Eco-Friendly Sponge Cloths
Do thin, “eco-friendly” sponge cloths made from cotton and wood pulp work as well as a heavy-duty kitchen sponge? We tested two biodegradable cloths against a leading household sponge made of synthetic cellulose and nylon. Both eco sponges were far more absorbent than the household sponge. The two biodegradable sponges soaked up almost a ½ cup of spilled water and 1/3 cup, respectively, while the household sponge picked up little more than ¼ cup. Both sponge cloths swept up a large pool of barbecue sauce from the countertop, leaving few streaks behind, while the household sponge mostly pushed sauce around. Another plus: Hot, soapy water erased all traces of barbecue sauce (including its sour, smoky smell) from the cloths, while smells and stains lingered on the traditional sponge. After multiple cycles in the dishwasher, both of the biodegradable sponges surfaced unscathed.
The nonslip grip and narrow, straight blade let testers remove the smallest bones with precision and complete comfort. Perfectly balanced with enough flexibility to maneuver around tight joints. The low price was a bonus.
Hefty in weight, this knife was a solid performer when removing poultry bones, and the handle was easy to grip, even when covered in chicken fat. Piercing silver skin was a challenge since the tip wasn’t sharp enough and the long narrow blade produced slightly jagged cuts.
|Recommended with Reservations|
The sharp tip performed well when removing silver skin, but it was too flexible when maneuvering around poultry joints, leaving testers feeling a lack of control. The heavy handle was slightly unbalanced and became slippery once covered in poultry fat.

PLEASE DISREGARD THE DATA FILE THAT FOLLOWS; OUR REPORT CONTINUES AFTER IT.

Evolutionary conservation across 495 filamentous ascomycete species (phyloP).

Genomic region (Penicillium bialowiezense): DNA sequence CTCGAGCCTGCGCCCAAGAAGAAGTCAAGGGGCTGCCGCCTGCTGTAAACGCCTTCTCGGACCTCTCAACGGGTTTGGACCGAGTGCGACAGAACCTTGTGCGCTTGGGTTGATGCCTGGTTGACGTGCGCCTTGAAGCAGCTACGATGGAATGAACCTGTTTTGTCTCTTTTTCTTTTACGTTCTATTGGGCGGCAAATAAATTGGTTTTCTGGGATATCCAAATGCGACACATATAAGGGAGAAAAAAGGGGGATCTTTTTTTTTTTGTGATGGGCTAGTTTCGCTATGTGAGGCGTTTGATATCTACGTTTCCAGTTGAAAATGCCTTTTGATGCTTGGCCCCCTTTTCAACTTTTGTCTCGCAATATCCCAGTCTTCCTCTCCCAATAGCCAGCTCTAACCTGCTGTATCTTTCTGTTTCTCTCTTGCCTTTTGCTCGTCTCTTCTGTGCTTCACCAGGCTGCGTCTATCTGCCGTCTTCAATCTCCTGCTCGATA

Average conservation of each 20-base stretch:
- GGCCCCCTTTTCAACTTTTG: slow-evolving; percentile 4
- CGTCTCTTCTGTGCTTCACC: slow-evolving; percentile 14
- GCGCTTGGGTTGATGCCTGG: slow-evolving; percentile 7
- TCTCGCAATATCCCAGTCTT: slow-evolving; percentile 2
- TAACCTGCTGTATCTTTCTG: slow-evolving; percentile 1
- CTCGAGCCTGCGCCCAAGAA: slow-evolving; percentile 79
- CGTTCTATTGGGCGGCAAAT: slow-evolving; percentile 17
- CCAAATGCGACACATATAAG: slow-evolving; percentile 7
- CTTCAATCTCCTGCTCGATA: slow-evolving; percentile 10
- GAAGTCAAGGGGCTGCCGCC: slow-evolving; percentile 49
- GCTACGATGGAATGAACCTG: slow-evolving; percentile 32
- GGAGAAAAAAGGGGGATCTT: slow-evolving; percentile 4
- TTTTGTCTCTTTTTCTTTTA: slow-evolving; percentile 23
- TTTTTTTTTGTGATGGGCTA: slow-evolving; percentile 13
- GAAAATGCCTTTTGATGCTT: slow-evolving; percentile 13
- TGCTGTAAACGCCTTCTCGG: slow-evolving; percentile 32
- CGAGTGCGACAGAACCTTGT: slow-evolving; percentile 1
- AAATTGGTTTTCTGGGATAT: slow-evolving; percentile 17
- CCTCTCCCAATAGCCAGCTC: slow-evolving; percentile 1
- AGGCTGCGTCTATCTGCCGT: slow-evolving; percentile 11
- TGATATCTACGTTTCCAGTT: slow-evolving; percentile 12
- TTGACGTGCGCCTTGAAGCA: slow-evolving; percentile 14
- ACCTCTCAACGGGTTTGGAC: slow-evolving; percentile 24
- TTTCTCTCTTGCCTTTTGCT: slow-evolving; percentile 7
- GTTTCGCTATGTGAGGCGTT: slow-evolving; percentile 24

Designed to replicate a samurai blade, this expensive knife was a disappointment. It struggled to pierce the silver skin, although long cuts were smooth and even. Minimal flexibility and extreme curve got in the way when maneuvering around joints. The smooth handle was hard to grip and slippery.
The large, cumbersome handle reminded testers of an outdoors knife for fishing and hunting. The blade was too wide to maneuver around joints and it struggled to pierce silver skin. Unlike other knives, this boning knife could only slice in one direction, making intricate cuts around joints difficult.
The blade was so flexible it led to erratic cuttings; testers said the knife was hard to control. The blade was not sturdy enough to maneuver around joints and the lightweight handle felt flimsy and unbalanced.
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